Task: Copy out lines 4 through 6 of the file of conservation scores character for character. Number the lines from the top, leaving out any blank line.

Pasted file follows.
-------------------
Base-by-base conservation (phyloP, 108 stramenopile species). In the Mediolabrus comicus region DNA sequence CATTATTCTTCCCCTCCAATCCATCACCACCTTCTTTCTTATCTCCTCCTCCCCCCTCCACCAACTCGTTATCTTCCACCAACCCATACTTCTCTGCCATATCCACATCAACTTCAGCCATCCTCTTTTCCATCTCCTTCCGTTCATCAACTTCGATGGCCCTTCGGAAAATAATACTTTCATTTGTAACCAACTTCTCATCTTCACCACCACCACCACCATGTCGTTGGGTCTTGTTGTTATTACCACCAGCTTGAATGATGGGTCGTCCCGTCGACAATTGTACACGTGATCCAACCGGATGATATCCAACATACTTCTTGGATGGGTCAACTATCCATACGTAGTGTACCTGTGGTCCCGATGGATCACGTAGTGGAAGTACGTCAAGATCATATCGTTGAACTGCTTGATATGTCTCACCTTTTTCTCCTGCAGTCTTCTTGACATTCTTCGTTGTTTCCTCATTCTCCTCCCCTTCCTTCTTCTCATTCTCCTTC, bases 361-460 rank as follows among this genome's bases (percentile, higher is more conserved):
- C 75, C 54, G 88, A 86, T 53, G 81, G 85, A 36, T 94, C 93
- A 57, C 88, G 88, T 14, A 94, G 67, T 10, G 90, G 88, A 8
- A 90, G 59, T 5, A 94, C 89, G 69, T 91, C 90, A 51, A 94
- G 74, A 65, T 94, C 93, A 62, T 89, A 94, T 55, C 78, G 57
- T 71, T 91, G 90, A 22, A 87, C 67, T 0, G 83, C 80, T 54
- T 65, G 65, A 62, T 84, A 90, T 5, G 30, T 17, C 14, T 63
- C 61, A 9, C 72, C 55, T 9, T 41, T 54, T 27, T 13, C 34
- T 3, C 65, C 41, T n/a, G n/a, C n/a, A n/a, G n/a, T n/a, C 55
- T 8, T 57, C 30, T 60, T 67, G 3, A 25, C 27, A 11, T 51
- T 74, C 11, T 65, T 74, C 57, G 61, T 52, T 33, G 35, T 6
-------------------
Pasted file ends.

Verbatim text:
- A 90, G 59, T 5, A 94, C 89, G 69, T 91, C 90, A 51, A 94
- G 74, A 65, T 94, C 93, A 62, T 89, A 94, T 55, C 78, G 57
- T 71, T 91, G 90, A 22, A 87, C 67, T 0, G 83, C 80, T 54